A review of Constantia home sales in 2011 and 2012 by Gerald Romanovsky, the senior agent at the Rawson Property Group’s Constantia franchise, has shown that the majority of Constantia property values have held up well since the recession and that, while the more expensive homes are still having to sell well below the 2007 price levels, in the R2 million to R4 million categories the number of sales and the prices are actually now rising above former levels.
“In the R2,2 million to R3 million category,” said Romanovsky, “33 properties were sold in 2012. This was 12 more than in 2011 – and the achieved prices were on average within 12,6% of the asking price. This was a substantial 3% improvement on the year before.”
The average achieved price in this category, he said, was R2,560,000, also a 3% improvement on the 2011 average price.
Similarly, in the R3 million to R4 million category, 30 homes were sold in 2012, two more than in 2011, and the average achieved price of R3,490,000 was roughly the same as in 2011.
In the R4 million to R5 million, R5 million to R6 million, and the R7 million to R8 million categories, (all analysed by Romanovsky), the 2011 sales numbers (respectively 27, 18 and 12) were on much the same level as in 2012.
It is only in the R10 million to R15 million category, said Romanovsky, that the effect of the downturn is still apparent. Here, he said, only ten properties were sold in 2012, as against 28 in 2011 (as many commentators have noted, initially Constantia’s top bracket prices held up very well against the downturn).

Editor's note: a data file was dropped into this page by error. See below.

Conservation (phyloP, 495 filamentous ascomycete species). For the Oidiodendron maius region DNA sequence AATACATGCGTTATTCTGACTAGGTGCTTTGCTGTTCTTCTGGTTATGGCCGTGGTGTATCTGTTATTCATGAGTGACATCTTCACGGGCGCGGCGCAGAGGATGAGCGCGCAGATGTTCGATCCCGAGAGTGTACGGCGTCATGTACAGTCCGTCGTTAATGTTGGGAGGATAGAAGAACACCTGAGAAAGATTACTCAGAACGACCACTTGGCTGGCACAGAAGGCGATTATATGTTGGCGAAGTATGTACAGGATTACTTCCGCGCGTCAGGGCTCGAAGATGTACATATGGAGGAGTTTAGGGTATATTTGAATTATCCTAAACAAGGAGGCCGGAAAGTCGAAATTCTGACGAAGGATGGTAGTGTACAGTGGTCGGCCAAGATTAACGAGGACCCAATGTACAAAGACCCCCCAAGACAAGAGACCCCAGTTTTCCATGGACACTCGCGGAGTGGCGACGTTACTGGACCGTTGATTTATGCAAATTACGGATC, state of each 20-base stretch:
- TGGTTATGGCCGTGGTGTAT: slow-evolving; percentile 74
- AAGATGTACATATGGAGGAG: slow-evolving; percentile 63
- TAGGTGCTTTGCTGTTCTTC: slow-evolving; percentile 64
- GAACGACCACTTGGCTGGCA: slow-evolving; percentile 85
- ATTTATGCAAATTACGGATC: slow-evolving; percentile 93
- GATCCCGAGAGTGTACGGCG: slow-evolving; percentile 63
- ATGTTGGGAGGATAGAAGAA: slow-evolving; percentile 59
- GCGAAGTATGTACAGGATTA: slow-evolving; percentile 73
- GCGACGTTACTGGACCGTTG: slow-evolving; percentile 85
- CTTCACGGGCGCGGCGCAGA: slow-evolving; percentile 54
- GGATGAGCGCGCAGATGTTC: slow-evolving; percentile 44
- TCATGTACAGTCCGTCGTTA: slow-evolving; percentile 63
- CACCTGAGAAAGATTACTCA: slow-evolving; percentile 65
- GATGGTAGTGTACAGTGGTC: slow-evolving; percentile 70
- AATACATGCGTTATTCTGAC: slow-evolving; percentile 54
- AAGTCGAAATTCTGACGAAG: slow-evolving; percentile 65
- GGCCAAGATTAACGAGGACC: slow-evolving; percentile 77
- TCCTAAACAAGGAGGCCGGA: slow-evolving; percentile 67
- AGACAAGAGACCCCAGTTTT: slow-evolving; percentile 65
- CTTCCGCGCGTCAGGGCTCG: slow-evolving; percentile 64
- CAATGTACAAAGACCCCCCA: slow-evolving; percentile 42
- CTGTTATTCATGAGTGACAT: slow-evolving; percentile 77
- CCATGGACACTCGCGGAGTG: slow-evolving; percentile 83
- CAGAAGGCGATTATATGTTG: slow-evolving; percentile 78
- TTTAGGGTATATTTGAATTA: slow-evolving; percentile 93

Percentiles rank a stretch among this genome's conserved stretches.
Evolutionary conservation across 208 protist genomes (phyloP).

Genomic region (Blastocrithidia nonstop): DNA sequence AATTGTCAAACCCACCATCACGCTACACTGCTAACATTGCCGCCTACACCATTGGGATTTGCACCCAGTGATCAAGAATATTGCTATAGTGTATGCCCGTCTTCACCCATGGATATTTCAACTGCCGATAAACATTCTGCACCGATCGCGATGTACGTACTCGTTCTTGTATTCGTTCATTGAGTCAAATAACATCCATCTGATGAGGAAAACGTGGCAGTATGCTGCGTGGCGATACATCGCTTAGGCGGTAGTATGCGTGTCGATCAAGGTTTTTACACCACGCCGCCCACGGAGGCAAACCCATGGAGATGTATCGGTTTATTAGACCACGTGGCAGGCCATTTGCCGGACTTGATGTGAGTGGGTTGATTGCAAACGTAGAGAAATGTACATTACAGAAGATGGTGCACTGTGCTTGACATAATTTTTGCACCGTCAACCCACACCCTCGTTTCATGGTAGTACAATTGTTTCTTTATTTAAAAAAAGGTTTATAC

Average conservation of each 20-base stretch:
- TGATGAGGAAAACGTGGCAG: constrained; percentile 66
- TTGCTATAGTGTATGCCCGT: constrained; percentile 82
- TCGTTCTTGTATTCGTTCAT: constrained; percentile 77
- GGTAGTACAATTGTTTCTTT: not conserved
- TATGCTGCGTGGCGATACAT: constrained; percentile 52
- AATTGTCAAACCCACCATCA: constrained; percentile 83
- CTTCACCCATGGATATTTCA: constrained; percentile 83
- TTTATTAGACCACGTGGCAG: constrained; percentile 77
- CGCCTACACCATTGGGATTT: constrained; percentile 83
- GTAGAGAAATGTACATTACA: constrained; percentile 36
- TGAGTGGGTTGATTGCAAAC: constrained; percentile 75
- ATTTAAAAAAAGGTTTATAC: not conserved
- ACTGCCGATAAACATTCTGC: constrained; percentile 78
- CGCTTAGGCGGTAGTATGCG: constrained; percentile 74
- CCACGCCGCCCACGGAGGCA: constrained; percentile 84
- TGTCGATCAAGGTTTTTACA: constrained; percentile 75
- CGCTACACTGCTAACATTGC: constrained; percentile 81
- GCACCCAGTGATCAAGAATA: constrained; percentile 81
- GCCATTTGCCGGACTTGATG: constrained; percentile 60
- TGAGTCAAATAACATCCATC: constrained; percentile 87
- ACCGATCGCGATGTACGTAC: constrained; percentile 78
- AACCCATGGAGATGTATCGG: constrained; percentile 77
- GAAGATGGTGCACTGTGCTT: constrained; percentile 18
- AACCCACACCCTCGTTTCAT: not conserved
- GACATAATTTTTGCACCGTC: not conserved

In this category the difference between asking and achieved prices in 2012 was 19% – almost exactly the same as in 2011, indicating that even in this super-affluent bracket, prices are now stabilising.
Asked what conclusions potential buyers and property trend watchers can draw from his figures, Romanovsky said, “Firstly, although stabilisation is now definitely evident in these sub-R7 million price ranges, all prices are, by historic standards, still exceptionally low and can genuinely be regarded as very good buys which are bound to rise in value as stock levels fall – which is now happening in the less expensive categories.”
“Secondly – and our experience confirms this – in the R7 million to R15 million price categories, buyers have still to realize that if they really want to sell in three to six months, they must accept the pricing advice of experienced agents who know the area and can give market-related prices. If they do not do this, they are likely to see their homes sticking on the market and acquiring a ‘too expensive, not worth looking at’ reputation.”
Romanovsky commented, as he has done before, that the watchdog roles of the local home owners and the ratepayers association have ensured that Constantia has kept its rural, vineyard, country house atmosphere, despite on-going development and an increase in gated estates – and this, he said, means that Constantia will continue to appeal to discerning buyers, not only in South Africa but worldwide.